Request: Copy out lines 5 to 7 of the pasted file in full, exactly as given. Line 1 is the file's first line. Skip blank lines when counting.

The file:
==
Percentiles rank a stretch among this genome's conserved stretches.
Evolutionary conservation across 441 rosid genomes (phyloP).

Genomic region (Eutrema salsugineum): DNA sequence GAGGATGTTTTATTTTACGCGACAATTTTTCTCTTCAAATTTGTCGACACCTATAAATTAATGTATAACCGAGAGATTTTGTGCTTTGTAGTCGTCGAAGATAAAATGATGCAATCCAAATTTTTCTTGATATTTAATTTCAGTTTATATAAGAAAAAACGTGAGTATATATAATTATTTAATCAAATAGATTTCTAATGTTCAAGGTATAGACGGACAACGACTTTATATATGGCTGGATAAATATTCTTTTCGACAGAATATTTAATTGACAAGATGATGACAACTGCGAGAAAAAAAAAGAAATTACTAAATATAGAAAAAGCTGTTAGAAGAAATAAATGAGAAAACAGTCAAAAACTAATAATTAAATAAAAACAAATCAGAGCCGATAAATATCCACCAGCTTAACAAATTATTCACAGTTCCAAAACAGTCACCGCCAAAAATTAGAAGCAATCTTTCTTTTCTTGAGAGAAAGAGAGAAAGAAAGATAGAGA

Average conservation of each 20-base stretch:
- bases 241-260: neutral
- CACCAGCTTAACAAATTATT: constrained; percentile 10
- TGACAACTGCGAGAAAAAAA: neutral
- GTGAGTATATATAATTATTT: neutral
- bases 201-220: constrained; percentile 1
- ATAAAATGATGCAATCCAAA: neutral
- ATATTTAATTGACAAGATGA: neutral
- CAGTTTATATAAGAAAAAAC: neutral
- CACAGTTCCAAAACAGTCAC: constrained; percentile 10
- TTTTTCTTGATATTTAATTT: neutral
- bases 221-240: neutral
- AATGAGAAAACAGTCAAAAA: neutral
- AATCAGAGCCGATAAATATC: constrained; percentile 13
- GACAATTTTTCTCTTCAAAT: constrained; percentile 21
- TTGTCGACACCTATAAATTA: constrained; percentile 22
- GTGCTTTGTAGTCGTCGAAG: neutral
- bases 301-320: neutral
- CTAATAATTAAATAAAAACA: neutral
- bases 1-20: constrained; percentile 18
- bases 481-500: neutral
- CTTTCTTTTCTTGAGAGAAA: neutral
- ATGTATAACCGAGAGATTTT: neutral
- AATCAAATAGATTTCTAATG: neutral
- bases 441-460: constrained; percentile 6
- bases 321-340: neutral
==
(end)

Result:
- bases 241-260: neutral
- CACCAGCTTAACAAATTATT: constrained; percentile 10
- TGACAACTGCGAGAAAAAAA: neutral